Haggis & Steak Mince Pie Recipe
I like a bargain (understatement of the year) so when I saw haggis at a knockdown price I couldn't resist buying it knowing it gives an interesting twist to a Shepherd's Pie, one of my all time comfort food favourites.
If you've never had haggis and are a meat eater but put off by the ingredients I beg you to try it. Nothing beats a fresh one but you can pick up haggis in most supermarkets in a pouch containing a wrapped ball of haggis.
It tastes like a slightly spicy, peppery and quite dry red-meat mince. I add a generous tot of whiskey to haggis to add moisture and blending it with a red meat mince with around 15% fat really helps too.
The last time I made my haggis pie I was in Germany staying with my lovely friend Claudia who works tirelessly in support of refugees and often has them visiting or staying at her home.
It happened to be Burn's Night so I volunteered to cook haggis (which I took with me from the UK) and demonstrate all the pomp and circumstance you expect on the celebration of the famous Scot's birthday.
We decided to make a pie to stretch the haggis further but other than that we followed the traditional order of a Burn's Night supper.
On this occasion she had invited two young African refugees for dinner. Germans and Africans alike were rather bemused by the bagpipe music we streamed from our phone as we carried the pie in and definitely bewildered by us addressing our dinner in truly terrible Scottish accents.
Once serenaded we served the pie which one of our guests, a lovely young woman from Liberia, eyed her plate with what could only be described as deep suspicion.
I mean, the poor girl had made her way from Africa to Europe alone and experienced some absolutely horrific situations along the way so I shouldn't have been surprised at her extreme caution really.
I tried not to be offended when she tasted a minuscule amount of my pie, wordlessly rose from her chair, headed for the kitchen and grabbed a small, unlabelled bottle. Returning to the table she liberally doused her meal with the contents of the bottle and proceeded to eat with gusto.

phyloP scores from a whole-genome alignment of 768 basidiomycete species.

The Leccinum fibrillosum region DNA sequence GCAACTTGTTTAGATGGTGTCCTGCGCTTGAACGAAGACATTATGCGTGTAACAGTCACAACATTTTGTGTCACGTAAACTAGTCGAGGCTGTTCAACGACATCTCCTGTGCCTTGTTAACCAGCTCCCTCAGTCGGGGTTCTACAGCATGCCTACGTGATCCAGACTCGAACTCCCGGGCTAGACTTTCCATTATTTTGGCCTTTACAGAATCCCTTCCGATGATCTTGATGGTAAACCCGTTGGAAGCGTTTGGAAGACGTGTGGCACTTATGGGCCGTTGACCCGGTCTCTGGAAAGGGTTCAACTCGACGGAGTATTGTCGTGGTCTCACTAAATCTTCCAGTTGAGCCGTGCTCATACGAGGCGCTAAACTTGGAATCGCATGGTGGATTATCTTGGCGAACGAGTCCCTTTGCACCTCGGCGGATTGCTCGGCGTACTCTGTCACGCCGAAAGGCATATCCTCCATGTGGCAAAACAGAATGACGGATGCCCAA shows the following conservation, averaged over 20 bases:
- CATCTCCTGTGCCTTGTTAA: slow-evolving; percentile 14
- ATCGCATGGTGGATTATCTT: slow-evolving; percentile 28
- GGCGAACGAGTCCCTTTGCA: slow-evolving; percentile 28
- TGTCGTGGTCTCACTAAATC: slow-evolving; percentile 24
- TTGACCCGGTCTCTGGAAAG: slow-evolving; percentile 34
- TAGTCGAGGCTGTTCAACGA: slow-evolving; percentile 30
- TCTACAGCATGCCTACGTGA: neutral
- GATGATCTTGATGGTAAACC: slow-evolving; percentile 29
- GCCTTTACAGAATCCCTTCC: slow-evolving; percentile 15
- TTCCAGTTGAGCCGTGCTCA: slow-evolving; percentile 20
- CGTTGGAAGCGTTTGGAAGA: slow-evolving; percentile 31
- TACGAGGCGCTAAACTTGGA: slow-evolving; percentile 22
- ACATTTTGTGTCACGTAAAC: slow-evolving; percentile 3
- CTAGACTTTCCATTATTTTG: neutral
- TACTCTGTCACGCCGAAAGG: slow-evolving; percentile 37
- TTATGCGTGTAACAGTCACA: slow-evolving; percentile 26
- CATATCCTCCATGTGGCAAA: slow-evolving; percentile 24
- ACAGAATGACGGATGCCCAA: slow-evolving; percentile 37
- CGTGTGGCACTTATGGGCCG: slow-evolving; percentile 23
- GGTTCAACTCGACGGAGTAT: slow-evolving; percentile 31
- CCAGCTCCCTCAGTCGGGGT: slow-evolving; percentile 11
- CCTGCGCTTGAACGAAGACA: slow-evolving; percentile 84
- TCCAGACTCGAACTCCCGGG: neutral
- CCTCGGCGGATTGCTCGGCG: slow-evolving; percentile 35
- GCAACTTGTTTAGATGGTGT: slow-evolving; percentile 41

I asked what she had added. She told me it was a homemade hot sauce which basically drowned out the actual taste of the haggis. I tried not to feel offended on behalf of myself and the entire Scottish nation.
Luckily everyone else enjoyed the pie and there was not a scrap left so don't let the Liberian girl's opinion deter you from trying my recipe. I made mine with a potato top and served mashed swede and carrot mash alongside. If you like you can blend mashed swede and carrot into the potato topping.
Ingredients (serves 6)
1 small white onion diced
1tbsp vegetable oil
750g steak mince (I used one with 15% fat)
1 shot of Scottish whisky (I used a miniature bottle left over from a Christmas gift pack)
1kg white potatoes, peeled, sliced, boiled, drained and mashed with butter, salt, pepper and a sprinkle of nutmeg. You can. use frozen mash if you like.
Mashed swede and carrot (optional)
You Will Also Need
1 large frying pan for meat
1 saucepan for mash
Medium bowl for haggis.
Make mash and set aside.
Crumble the haggis into a bowl and pour whisky over, mixing well with a fork. Set aside.
Heat the oil on a medium heat in a large frying pan then fry the onion until soft.
Add the mince and fry until brown.
Add haggis to mince, distributing evenly then mix until two meats are combined.
Spread mince mix into bottom of a large pie dish (any shape)
Using a spoon distribute spoonfuls of mashed potato across the mince and use a fork to spread until all the meat is covered.
Cook at Gas Mark 5/190c/170f (fan) for 30 minutes for until mash is lightly browned at highest points.
You can make this in advance earlier in the day. Just follow the steps up until the step before you oven cook. Cool and keep in fridge until needed.
I served my pie with mashed swede and carrot and green beans lightly steamed then finished in a pan with melted butter, garlic and 1tbsp lemon juice. This time no-one added hot sauce so I'm calling it a win.